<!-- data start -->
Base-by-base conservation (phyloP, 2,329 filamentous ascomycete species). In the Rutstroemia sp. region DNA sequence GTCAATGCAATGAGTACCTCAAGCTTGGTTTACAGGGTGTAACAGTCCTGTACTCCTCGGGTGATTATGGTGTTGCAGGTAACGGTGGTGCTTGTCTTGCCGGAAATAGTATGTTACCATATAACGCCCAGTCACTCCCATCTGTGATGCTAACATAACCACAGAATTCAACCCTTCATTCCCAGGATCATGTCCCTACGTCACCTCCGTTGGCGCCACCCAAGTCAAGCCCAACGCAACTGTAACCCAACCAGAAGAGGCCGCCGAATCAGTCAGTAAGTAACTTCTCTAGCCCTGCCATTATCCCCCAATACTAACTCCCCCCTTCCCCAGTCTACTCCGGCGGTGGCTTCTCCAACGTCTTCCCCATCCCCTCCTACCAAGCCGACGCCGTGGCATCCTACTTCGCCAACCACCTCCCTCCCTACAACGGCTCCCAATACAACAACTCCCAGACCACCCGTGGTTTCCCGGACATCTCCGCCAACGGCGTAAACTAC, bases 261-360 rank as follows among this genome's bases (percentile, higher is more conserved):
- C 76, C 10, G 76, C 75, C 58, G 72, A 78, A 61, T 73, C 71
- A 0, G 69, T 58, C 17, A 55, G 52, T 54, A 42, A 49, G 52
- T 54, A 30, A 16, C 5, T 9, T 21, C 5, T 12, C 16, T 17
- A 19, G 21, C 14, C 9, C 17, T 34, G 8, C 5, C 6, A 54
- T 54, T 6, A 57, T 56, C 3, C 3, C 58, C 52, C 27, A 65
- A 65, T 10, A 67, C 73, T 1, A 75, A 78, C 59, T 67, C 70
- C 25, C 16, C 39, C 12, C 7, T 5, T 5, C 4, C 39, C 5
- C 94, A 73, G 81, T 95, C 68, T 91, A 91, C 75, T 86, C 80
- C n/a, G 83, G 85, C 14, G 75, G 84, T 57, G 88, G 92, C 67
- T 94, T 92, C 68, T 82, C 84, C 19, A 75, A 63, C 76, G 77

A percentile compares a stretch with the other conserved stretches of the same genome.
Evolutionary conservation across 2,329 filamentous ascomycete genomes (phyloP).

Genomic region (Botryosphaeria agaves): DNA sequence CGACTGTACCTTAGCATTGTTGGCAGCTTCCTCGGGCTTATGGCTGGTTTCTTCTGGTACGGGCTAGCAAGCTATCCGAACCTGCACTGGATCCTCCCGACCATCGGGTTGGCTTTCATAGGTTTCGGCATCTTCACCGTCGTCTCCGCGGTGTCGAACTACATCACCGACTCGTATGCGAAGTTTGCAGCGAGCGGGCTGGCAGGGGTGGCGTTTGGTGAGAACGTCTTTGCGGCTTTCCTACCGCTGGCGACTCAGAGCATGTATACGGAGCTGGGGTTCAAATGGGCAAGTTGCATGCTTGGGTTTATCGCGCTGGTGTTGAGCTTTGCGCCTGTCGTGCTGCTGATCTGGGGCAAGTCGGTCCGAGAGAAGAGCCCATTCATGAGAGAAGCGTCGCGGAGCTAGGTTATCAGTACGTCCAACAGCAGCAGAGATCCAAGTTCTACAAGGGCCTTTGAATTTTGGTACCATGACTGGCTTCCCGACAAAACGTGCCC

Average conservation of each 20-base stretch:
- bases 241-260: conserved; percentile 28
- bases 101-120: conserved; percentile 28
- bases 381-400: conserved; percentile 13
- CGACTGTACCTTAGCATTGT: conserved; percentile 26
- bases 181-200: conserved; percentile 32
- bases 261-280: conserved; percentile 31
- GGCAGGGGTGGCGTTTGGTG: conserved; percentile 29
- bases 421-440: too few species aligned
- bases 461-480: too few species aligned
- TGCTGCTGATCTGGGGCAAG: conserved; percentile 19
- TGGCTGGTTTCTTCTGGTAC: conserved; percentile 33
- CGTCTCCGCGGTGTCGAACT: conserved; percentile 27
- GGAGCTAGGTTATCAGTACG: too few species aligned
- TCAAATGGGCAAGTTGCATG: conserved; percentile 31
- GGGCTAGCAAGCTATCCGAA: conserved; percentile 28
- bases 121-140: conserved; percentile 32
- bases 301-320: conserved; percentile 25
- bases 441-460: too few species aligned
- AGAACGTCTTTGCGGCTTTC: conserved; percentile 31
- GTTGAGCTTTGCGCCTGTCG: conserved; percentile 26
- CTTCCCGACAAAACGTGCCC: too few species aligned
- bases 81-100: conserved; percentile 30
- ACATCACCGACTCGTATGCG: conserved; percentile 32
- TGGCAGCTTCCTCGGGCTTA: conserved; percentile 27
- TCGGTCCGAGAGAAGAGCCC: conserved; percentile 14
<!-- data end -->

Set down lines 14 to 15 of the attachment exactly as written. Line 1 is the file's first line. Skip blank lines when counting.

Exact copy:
Genomic region (Botryosphaeria agaves): DNA sequence CGACTGTACCTTAGCATTGTTGGCAGCTTCCTCGGGCTTATGGCTGGTTTCTTCTGGTACGGGCTAGCAAGCTATCCGAACCTGCACTGGATCCTCCCGACCATCGGGTTGGCTTTCATAGGTTTCGGCATCTTCACCGTCGTCTCCGCGGTGTCGAACTACATCACCGACTCGTATGCGAAGTTTGCAGCGAGCGGGCTGGCAGGGGTGGCGTTTGGTGAGAACGTCTTTGCGGCTTTCCTACCGCTGGCGACTCAGAGCATGTATACGGAGCTGGGGTTCAAATGGGCAAGTTGCATGCTTGGGTTTATCGCGCTGGTGTTGAGCTTTGCGCCTGTCGTGCTGCTGATCTGGGGCAAGTCGGTCCGAGAGAAGAGCCCATTCATGAGAGAAGCGTCGCGGAGCTAGGTTATCAGTACGTCCAACAGCAGCAGAGATCCAAGTTCTACAAGGGCCTTTGAATTTTGGTACCATGACTGGCTTCCCGACAAAACGTGCCC

Average conservation of each 20-base stretch: